Join Rewards Programs- Sign up for hotel rewards programs and accumulate points. Concentrate on a few hotel chains so points grow faster. When you have earned enough points for a free stay (this will vary by hotel brand, location, and time of year), cash in your points for free hotel nights.
Stay Local- If money is tight, be a “local tourist.” Visit local historical sites or parks and learn more about where you live. Plan “daycations” (inexpensive one-day trips) and “staycations” (experiences at or near home) in lieu of travel to distant areas. Focus on doing fun things together as a family or group of friends.
Travel Efficiently- The easiest way to save money on gas is to drive less. This is true whether commuting to work or taking a road trip. With this is mind, plan your road trip using one of many available trip planning apps that calculate the time and distance between places and build a travel map.
Find Cheap Gas- Gas prices vary from state to state and even within the same town! Gas stations close to major highways often charge more than others…because they can. Use a gas app like GasBuddy and Waze to find the cheapest source of gas where you need it.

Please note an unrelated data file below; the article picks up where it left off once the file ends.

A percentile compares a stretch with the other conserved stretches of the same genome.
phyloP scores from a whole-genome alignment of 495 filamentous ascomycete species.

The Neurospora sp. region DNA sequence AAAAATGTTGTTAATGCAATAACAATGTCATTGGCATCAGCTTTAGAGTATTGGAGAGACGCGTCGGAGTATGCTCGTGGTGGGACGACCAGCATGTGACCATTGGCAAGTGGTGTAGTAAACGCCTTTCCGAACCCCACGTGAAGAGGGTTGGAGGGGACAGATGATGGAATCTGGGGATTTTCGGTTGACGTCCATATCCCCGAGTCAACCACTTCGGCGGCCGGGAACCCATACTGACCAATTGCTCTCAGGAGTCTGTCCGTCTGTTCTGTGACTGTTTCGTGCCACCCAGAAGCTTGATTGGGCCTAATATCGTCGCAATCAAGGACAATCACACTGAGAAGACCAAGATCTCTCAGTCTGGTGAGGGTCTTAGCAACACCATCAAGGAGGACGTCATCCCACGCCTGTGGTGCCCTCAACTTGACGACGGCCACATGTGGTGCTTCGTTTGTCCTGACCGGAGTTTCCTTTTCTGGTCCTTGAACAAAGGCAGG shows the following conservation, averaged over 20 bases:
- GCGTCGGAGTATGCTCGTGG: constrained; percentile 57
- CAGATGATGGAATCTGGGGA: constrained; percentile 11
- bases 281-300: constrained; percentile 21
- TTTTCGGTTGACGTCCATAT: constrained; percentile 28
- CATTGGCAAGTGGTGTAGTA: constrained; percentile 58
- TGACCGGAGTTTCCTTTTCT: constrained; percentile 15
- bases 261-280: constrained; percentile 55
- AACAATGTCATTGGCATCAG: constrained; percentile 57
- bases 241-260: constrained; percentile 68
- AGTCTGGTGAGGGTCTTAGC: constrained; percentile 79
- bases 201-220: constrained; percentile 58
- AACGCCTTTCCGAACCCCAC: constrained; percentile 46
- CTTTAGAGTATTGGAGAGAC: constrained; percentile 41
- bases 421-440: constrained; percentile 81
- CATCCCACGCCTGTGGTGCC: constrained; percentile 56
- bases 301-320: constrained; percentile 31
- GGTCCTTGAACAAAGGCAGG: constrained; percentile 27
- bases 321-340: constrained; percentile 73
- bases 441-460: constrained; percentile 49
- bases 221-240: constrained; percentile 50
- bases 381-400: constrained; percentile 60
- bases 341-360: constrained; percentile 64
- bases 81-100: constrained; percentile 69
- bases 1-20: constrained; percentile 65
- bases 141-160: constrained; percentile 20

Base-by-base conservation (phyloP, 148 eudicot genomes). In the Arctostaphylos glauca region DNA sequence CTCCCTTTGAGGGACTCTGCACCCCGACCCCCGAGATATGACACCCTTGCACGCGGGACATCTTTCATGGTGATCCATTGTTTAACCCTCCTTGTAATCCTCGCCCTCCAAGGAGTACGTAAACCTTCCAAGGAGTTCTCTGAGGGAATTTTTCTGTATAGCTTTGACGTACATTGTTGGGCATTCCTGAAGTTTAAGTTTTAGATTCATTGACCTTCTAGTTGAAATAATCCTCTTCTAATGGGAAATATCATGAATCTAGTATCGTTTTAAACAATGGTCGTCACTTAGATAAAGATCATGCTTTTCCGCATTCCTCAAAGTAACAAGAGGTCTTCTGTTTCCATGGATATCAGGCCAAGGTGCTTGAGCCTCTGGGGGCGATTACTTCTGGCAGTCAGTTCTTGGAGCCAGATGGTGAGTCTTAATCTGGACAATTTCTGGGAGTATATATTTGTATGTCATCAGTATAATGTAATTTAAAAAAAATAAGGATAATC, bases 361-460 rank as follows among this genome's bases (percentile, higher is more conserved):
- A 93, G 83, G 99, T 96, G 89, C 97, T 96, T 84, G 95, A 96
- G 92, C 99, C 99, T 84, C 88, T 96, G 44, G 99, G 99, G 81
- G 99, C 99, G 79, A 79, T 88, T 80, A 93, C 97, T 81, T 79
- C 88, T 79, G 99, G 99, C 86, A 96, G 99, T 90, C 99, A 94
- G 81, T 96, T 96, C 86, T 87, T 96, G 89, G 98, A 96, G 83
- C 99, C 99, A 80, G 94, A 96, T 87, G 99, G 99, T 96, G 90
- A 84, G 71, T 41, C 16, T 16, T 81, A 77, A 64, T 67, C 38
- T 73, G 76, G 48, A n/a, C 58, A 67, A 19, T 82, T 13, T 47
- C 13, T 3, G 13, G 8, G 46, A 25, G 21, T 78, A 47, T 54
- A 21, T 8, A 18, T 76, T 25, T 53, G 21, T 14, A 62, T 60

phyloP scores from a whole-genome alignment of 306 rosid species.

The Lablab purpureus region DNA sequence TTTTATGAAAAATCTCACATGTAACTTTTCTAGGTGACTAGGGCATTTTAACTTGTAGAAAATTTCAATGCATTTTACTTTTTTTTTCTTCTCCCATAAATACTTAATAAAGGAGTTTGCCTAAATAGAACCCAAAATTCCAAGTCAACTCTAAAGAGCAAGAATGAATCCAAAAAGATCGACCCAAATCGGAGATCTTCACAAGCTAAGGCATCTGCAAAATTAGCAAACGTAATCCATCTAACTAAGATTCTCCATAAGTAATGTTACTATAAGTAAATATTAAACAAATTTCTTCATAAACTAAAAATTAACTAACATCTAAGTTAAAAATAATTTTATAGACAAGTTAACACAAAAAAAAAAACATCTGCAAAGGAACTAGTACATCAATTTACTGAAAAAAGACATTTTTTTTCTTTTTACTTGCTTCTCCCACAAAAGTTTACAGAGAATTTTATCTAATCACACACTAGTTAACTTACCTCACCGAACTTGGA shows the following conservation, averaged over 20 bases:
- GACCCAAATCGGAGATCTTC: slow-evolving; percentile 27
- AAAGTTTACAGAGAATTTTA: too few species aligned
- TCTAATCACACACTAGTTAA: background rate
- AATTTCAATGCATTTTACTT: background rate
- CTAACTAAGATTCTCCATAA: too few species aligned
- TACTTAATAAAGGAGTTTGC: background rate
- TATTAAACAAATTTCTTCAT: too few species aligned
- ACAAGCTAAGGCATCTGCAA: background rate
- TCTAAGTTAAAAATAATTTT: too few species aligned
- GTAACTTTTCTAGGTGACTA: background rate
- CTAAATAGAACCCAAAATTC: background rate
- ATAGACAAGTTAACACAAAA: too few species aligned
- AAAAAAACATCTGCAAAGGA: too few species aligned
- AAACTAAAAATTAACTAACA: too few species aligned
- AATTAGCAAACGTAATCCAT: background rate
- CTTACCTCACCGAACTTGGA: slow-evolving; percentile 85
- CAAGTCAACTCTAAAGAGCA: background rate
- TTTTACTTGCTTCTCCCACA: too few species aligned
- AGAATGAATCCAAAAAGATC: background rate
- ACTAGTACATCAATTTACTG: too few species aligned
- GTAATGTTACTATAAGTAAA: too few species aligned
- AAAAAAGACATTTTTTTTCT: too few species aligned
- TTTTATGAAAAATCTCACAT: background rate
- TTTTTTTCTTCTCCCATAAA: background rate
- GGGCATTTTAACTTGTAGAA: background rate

Pay With Cash- Many gas stations charge less per gallon for cash purchases (vs. credit cards) because they avoid credit card processing (a.k.a., interchange) fees. Paying with cash also avoid the risk of having a credit card skimmer placed on a gas pump to steal personal data.
Join a Fuel Rewards Program- Sign up for a fuel rewards program at a supermarket or warehouse club and accumulate points to earn free or reduced price gas. When you have earned enough points for a reward, cash in your points to save money.
Time Your Fill-Ups- Travel experts recommend filling up early in the work week (i.e., Sunday and Monday) or at the end (i.e., Friday) and to avoid the middle of the week, especially Thursdays. Of course, on a road trip, when you need gas, you need gas. This is when gas apps come in handy.
Check Tire Pressure- All the travel experts agree that underinflated tires decrease gas mileage. Many gas stations have inexpensive “do it yourself” machines where users can check their tire air pressure and inflate tires that need air.
This post provides general personal finance information and does not address all the variables that apply to an individual’s unique situation. It does not endorse specific products or services and should not be construed as legal or financial advice. If professional assistance is required, the services of a competent professional should be sought.